Live probiotics can re-balance the gut microbiome and modify immune system response
Credit: © ProDigest 2018. All rights reserved
Farnham, UK [20.11.2018] – New research published in the International Journal of Pharmaceutics demonstrates that ‘good’ bacteria in the live probiotic SymproveTM can successfully reach and colonise the gut, where they go on to change the existing gut flora. They are also capable of modifying immune response.1
Researchers found that all bacteria in Symprove survived the stomach acid to reach and colonise the gut. The activity of the bacteria in this study were observed using a novel Simulator of the Human Intestinal Microbial Ecosystem (SHIME) and used donor bacteria from healthy humans. This allows researchers to closely monitor bacteria through in-vitro simulation of the human gut, without the need for invasive procedures and measurements.
The bacteria in Symprove were tested to see if their colonisation would help feed the gut microbiome through the production of lactate. The microbiome has been identified as a disease modifier and an essential part of immunity.2
Simon Gaisford, Professor of Pharmaceutics at University College London says, “We’ve been able to show that delivering viable and active bacteria to the gut impacts the healthy bacteria in our bodies in a way that we’ve not seen before. The diversity of the donor microbiotas clearly changed for the better and importantly the effect was sustained week-on-week. We saw that the addition of Symprove reduced inflammatory markers and raised butyrate levels. If we can make a healthy microbiome healthier, the potential to improve conditions of dysbiosis is incredibly exciting.”
The addition of the probiotics in Symprove to the microbiotas of healthy human donors changed the proportion of bacterial groups in the gut flora, which generated a significant increase in butyrate – a short chain fatty acid (SCFA) which is critical to health and wellbeing.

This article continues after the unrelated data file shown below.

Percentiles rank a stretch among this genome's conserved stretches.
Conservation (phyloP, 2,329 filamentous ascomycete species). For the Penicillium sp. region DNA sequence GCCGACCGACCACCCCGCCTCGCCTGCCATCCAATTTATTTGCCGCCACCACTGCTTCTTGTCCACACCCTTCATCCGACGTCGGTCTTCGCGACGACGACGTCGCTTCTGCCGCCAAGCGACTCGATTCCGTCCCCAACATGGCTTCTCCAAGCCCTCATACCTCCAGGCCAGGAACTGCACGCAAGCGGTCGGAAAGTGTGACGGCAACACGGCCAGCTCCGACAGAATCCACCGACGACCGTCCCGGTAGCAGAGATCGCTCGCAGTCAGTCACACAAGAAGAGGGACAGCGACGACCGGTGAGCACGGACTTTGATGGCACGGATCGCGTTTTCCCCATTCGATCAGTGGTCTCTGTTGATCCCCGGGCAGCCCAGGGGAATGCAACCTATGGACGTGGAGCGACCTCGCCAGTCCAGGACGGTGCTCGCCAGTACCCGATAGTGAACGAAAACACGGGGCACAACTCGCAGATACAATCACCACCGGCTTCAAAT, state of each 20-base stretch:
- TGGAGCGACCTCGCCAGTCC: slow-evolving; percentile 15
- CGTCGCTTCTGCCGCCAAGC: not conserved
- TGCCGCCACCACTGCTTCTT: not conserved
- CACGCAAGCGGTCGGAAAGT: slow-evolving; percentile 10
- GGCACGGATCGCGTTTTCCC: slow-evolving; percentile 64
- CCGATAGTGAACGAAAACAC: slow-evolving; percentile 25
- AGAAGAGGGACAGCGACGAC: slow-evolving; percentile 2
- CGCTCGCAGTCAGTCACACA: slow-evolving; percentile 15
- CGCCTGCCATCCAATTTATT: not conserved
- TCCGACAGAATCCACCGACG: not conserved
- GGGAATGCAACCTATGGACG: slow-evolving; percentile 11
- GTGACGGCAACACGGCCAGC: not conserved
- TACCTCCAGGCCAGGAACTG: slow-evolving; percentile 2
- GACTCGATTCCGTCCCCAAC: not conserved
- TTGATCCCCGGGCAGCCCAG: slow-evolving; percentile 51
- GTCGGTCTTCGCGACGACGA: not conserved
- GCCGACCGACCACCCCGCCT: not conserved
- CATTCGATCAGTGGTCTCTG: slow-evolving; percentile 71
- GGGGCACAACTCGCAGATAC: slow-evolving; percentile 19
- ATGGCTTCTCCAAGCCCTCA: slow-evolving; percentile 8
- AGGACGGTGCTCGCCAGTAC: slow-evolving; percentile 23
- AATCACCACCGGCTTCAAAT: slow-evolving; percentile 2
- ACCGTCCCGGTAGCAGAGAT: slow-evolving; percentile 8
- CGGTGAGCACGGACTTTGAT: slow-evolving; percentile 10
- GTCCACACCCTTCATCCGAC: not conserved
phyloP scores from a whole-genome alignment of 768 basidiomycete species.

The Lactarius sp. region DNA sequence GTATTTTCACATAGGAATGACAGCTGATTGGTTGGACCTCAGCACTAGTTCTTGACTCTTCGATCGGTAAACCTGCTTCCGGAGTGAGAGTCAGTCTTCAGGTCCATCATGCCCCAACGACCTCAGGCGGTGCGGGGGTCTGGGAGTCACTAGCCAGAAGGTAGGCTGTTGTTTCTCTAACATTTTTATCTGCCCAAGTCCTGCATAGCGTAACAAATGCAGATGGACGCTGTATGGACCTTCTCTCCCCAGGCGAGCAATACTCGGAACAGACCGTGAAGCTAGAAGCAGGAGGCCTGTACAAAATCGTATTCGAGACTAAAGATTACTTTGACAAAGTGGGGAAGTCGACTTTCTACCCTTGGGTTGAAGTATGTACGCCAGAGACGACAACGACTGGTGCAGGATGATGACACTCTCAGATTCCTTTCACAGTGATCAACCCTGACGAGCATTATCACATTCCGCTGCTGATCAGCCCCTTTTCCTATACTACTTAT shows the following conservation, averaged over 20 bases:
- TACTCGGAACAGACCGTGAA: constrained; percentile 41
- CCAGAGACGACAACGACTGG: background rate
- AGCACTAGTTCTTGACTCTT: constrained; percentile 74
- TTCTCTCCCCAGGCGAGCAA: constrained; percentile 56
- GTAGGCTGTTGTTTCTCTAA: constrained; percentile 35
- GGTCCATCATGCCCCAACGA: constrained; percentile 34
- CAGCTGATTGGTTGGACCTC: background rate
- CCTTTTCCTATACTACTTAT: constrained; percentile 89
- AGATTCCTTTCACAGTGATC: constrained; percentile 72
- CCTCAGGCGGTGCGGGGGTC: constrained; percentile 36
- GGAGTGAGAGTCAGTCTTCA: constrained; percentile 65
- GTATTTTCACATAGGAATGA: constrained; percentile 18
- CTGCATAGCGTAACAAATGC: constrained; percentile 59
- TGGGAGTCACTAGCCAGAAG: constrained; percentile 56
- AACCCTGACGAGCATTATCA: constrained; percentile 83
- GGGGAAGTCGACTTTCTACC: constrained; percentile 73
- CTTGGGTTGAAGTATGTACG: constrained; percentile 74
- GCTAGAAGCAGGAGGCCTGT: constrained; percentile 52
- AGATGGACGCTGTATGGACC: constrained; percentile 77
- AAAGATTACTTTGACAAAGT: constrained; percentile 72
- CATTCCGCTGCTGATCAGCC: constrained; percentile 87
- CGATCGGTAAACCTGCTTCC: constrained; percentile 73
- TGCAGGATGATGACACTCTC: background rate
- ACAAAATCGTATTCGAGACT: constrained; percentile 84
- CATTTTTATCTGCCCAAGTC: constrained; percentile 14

Addition of Symprove also increased the anti-inflammatory cytokines IL-6 and IL-10, while reducing the inflammatory chemokines IL-8, MCP-1 and CXCL10, which are associated with inflammatory conditions and viral infections.1,3, The data showed that feeding the microbiome results in changes to the gut flora as well as a positive anti-inflammatory and immuno-modulatory effect.1
An increased abundance in beneficial bacteria such as firmicutes and actinobacteria were also observed after adding Symprove bacteria into the simulation containers. A lack of these bacteria in the gut is associated with several health conditions, including irritable bowel syndrome.4
“As more research looks at the microbiome and its relationship with general health, the positive impact of specialised water-based probiotics will become more widely acknowledged. The data suggest that the main benefit of probiotics is their ability to support the existing flora within the microbiome to help ‘re-balance’ it,” says Barry Smith, Symprove Limited Founder and Chairman. “Our research over the last 20 years has pushed to understand more about the microbiome and the essential role it plays in our overall health. This new research demonstrates the impact live and active probiotics can have on the body beyond the gut. It is incredibly exciting that leading academics are recognising the impact of feeding the microbiome. We all have a microbiome, and in many cases, we just need to help the bacteria that are already there.”